Salvelinus fontinalis(Mitchill, 1814)
member of the Salmon Family (Salmonidae)
Gooseberry River, Lake County, Minnesota 21 April 1998
In a Name?
Do They Live?
Brook trout are native to headwaters and small streams of northeastern and southeastern Minnesota but have been introduced to many parts of the state. Their preferred habitat includes headwater spring ponds and small spring-fed streams that have cool, clear waters with sand and gravel bottoms and moderate amounts of vegetation. They also congregate behind beaver dams. Brook trout often share this habitat with mottled sculpins, white suckers, creek chubs, brook sticklebacks, and pearl dace.
Big Do They Get?
In Minnesota streams, brook trout commonly live for 3-4 years. A few make it to the age of 5 or 6 years.
Do They Eat?
The food of the young brook trout is mostly small insects. Older fish eat larger invertebrates including many types of aquatic (water) insects, sideswimmers, snails, and worms. They also feed on minnows and other small fishes.
Do They Reproduce?
In streams, brook trout move to riffles where spring water passes through the gravel. Here the female constructs a nest by swimming hard into the gravel and vibrating her body and sweeping her tail. She repeats this action many times over a period of a day or two. A male may defend this area while the female builds the nest. After the nest is ready, the female lies in it and is briefly courted by the male. Eventually, the male lies along side of the female and arches his body over hers. The two vibrate and release their eggs and sperm at the same time. The female then uses her tail to cover the eggs with gravel. Flow from the spring seeps into the gravel keeps the eggs oxygenated and clear of silt. The eggs hatch after 50-150 days depending on water temperatures. The colder the water temperature is the longer the development period.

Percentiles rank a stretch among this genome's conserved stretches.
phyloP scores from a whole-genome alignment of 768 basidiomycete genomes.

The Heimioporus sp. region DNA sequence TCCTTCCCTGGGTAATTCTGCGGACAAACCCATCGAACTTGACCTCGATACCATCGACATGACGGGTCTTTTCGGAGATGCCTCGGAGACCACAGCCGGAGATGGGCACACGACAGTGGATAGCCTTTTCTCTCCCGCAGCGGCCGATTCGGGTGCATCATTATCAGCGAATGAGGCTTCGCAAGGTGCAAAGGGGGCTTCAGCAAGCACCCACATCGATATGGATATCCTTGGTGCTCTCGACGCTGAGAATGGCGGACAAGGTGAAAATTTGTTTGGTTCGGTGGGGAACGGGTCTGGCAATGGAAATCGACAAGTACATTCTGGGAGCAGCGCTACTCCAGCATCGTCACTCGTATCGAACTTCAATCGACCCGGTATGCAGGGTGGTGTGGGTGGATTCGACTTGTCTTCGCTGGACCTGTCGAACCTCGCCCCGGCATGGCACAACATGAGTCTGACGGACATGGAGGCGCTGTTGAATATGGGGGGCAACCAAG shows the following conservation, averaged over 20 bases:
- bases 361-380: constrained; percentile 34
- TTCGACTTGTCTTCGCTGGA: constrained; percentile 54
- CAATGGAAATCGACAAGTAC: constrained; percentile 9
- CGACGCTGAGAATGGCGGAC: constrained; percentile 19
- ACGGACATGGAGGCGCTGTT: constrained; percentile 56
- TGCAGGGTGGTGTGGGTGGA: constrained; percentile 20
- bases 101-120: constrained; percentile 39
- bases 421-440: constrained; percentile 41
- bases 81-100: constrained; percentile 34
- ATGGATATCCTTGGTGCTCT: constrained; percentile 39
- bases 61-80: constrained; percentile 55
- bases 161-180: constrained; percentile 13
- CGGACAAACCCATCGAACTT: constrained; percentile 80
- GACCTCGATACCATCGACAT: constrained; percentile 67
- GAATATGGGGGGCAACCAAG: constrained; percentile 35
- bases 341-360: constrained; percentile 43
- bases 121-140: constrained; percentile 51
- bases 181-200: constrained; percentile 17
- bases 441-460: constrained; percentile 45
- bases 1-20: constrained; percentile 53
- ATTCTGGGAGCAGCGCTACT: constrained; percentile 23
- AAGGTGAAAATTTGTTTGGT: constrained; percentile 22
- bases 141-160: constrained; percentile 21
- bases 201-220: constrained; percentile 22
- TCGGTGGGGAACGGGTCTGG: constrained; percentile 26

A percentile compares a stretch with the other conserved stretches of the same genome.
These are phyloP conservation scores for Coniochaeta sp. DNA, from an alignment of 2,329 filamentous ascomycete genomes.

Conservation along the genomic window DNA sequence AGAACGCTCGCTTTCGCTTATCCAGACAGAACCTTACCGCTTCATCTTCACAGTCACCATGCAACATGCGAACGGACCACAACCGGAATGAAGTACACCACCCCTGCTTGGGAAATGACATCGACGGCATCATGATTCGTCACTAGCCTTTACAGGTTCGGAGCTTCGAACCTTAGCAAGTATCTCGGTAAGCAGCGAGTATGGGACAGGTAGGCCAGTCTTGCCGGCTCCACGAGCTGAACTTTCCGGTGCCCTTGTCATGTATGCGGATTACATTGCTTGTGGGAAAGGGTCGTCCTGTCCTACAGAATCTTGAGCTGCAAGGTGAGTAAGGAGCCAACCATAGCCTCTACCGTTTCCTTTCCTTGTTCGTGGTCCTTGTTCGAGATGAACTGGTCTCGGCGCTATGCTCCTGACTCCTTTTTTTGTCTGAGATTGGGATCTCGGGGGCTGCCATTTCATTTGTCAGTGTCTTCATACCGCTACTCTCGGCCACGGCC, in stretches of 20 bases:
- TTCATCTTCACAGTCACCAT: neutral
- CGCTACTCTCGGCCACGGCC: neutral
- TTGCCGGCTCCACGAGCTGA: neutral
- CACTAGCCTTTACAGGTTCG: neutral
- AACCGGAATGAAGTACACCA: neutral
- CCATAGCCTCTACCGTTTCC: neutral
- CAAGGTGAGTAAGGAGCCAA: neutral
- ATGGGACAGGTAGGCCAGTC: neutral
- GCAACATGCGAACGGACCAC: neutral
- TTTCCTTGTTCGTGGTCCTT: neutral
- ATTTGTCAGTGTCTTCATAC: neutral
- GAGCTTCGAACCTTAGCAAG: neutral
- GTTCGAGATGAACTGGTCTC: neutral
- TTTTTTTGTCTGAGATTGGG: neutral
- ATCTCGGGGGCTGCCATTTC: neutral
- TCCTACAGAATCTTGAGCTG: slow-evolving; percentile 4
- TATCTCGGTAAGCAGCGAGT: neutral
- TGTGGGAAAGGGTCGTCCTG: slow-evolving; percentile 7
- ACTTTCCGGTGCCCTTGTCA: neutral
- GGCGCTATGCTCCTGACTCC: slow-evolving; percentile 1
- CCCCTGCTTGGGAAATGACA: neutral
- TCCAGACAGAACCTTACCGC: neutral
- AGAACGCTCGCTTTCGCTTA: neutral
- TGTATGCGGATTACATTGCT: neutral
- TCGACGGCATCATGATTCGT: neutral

Permission is granted for the non-commercial educational or scientific use of the text and images on this Web document. Please credit the author or authors listed below.
Photographs by Konrad P. Schmidt
and Donald Biemborn
Text by Nicole Paulson & Jay T. Hatch in cooperation with
the Minnesota Department of Natural Resources' MinnAqua Aquatic Program
This page developed with funds from the
MinnAqua Program (Minnesota Department of Natural Resources, Division of Fisheries)
Sport Fish Restoration Program (Fish and Wildlife Service, US Department of the Interior)
Maintained by Jay T. Hatch
General College and James Ford Bell Museum of Natural History
University of Minnesota, Minneapolis/St. Paul
Last updated 23 October 2002